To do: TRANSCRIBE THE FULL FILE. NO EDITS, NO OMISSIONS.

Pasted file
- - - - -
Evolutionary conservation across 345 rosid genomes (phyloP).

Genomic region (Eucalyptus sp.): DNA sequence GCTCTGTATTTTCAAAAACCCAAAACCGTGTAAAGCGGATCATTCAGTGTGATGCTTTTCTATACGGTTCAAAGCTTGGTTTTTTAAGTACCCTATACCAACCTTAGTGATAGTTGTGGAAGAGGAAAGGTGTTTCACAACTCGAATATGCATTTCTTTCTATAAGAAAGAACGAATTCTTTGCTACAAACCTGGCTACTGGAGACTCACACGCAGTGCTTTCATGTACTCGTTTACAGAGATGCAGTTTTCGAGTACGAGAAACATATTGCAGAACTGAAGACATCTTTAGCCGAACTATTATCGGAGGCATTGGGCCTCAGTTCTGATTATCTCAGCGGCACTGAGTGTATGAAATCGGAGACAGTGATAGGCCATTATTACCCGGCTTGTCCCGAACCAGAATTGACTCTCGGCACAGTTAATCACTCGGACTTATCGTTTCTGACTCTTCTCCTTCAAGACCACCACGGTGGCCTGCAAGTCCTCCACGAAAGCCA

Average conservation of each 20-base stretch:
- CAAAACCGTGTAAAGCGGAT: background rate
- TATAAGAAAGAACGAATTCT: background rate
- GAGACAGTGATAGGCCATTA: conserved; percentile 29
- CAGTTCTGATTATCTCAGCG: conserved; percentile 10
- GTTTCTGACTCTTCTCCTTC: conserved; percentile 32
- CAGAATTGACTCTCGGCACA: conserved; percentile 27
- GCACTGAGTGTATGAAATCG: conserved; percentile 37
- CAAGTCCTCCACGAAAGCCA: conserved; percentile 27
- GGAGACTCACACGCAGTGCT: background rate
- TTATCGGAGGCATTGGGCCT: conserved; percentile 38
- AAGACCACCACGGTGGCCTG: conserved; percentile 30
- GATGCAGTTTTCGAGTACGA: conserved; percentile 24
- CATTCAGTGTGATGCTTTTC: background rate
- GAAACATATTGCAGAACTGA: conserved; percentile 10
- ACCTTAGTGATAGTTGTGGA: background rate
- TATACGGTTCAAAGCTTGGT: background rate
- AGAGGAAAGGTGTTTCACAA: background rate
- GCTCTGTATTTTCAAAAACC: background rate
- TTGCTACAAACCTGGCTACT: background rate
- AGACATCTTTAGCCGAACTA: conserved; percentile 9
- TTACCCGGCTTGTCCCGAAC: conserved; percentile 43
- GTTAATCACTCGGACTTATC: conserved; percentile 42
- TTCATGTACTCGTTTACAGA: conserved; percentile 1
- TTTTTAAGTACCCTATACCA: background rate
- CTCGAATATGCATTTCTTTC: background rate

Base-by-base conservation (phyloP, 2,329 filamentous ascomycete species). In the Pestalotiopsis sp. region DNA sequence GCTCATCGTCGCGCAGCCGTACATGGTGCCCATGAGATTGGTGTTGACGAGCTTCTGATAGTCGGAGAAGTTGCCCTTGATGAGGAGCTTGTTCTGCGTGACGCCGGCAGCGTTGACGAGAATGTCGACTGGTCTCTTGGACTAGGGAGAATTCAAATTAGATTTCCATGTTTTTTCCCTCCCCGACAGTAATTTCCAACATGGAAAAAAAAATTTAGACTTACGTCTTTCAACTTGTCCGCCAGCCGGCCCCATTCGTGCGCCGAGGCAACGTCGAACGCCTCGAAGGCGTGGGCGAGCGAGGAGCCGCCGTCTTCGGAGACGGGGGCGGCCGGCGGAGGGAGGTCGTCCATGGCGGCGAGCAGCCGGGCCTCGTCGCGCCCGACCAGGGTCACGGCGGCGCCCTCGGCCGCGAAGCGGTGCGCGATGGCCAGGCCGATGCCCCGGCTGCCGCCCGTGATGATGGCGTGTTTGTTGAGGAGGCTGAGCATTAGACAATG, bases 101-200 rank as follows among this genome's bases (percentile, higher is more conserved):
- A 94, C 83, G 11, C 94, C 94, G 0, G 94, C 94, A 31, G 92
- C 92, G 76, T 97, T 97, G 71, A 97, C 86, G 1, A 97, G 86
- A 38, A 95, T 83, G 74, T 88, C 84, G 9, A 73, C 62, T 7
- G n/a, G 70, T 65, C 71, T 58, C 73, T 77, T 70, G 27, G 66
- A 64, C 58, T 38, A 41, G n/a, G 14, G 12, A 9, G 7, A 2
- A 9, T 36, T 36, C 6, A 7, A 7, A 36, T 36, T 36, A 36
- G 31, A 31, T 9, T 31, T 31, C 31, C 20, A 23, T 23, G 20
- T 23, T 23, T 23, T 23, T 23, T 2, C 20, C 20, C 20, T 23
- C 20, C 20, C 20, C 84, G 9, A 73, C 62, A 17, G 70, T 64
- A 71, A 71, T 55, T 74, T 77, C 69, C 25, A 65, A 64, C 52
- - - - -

Evolutionary conservation across 345 rosid genomes (phyloP).

Genomic region (Eucalyptus sp.): DNA sequence GCTCTGTATTTTCAAAAACCCAAAACCGTGTAAAGCGGATCATTCAGTGTGATGCTTTTCTATACGGTTCAAAGCTTGGTTTTTTAAGTACCCTATACCAACCTTAGTGATAGTTGTGGAAGAGGAAAGGTGTTTCACAACTCGAATATGCATTTCTTTCTATAAGAAAGAACGAATTCTTTGCTACAAACCTGGCTACTGGAGACTCACACGCAGTGCTTTCATGTACTCGTTTACAGAGATGCAGTTTTCGAGTACGAGAAACATATTGCAGAACTGAAGACATCTTTAGCCGAACTATTATCGGAGGCATTGGGCCTCAGTTCTGATTATCTCAGCGGCACTGAGTGTATGAAATCGGAGACAGTGATAGGCCATTATTACCCGGCTTGTCCCGAACCAGAATTGACTCTCGGCACAGTTAATCACTCGGACTTATCGTTTCTGACTCTTCTCCTTCAAGACCACCACGGTGGCCTGCAAGTCCTCCACGAAAGCCA

Average conservation of each 20-base stretch:
- CAAAACCGTGTAAAGCGGAT: background rate
- TATAAGAAAGAACGAATTCT: background rate
- GAGACAGTGATAGGCCATTA: conserved; percentile 29
- CAGTTCTGATTATCTCAGCG: conserved; percentile 10
- GTTTCTGACTCTTCTCCTTC: conserved; percentile 32
- CAGAATTGACTCTCGGCACA: conserved; percentile 27
- GCACTGAGTGTATGAAATCG: conserved; percentile 37
- CAAGTCCTCCACGAAAGCCA: conserved; percentile 27
- GGAGACTCACACGCAGTGCT: background rate
- TTATCGGAGGCATTGGGCCT: conserved; percentile 38
- AAGACCACCACGGTGGCCTG: conserved; percentile 30
- GATGCAGTTTTCGAGTACGA: conserved; percentile 24
- CATTCAGTGTGATGCTTTTC: background rate
- GAAACATATTGCAGAACTGA: conserved; percentile 10
- ACCTTAGTGATAGTTGTGGA: background rate
- TATACGGTTCAAAGCTTGGT: background rate
- AGAGGAAAGGTGTTTCACAA: background rate
- GCTCTGTATTTTCAAAAACC: background rate
- TTGCTACAAACCTGGCTACT: background rate
- AGACATCTTTAGCCGAACTA: conserved; percentile 9
- TTACCCGGCTTGTCCCGAAC: conserved; percentile 43
- GTTAATCACTCGGACTTATC: conserved; percentile 42
- TTCATGTACTCGTTTACAGA: conserved; percentile 1
- TTTTTAAGTACCCTATACCA: background rate
- CTCGAATATGCATTTCTTTC: background rate

Base-by-base conservation (phyloP, 2,329 filamentous ascomycete species). In the Pestalotiopsis sp. region DNA sequence GCTCATCGTCGCGCAGCCGTACATGGTGCCCATGAGATTGGTGTTGACGAGCTTCTGATAGTCGGAGAAGTTGCCCTTGATGAGGAGCTTGTTCTGCGTGACGCCGGCAGCGTTGACGAGAATGTCGACTGGTCTCTTGGACTAGGGAGAATTCAAATTAGATTTCCATGTTTTTTCCCTCCCCGACAGTAATTTCCAACATGGAAAAAAAAATTTAGACTTACGTCTTTCAACTTGTCCGCCAGCCGGCCCCATTCGTGCGCCGAGGCAACGTCGAACGCCTCGAAGGCGTGGGCGAGCGAGGAGCCGCCGTCTTCGGAGACGGGGGCGGCCGGCGGAGGGAGGTCGTCCATGGCGGCGAGCAGCCGGGCCTCGTCGCGCCCGACCAGGGTCACGGCGGCGCCCTCGGCCGCGAAGCGGTGCGCGATGGCCAGGCCGATGCCCCGGCTGCCGCCCGTGATGATGGCGTGTTTGTTGAGGAGGCTGAGCATTAGACAATG, bases 101-200 rank as follows among this genome's bases (percentile, higher is more conserved):
- A 94, C 83, G 11, C 94, C 94, G 0, G 94, C 94, A 31, G 92
- C 92, G 76, T 97, T 97, G 71, A 97, C 86, G 1, A 97, G 86
- A 38, A 95, T 83, G 74, T 88, C 84, G 9, A 73, C 62, T 7
- G n/a, G 70, T 65, C 71, T 58, C 73, T 77, T 70, G 27, G 66
- A 64, C 58, T 38, A 41, G n/a, G 14, G 12, A 9, G 7, A 2
- A 9, T 36, T 36, C 6, A 7, A 7, A 36, T 36, T 36, A 36
- G 31, A 31, T 9, T 31, T 31, C 31, C 20, A 23, T 23, G 20
- T 23, T 23, T 23, T 23, T 23, T 2, C 20, C 20, C 20, T 23
- C 20, C 20, C 20, C 84, G 9, A 73, C 62, A 17, G 70, T 64
- A 71, A 71, T 55, T 74, T 77, C 69, C 25, A 65, A 64, C 52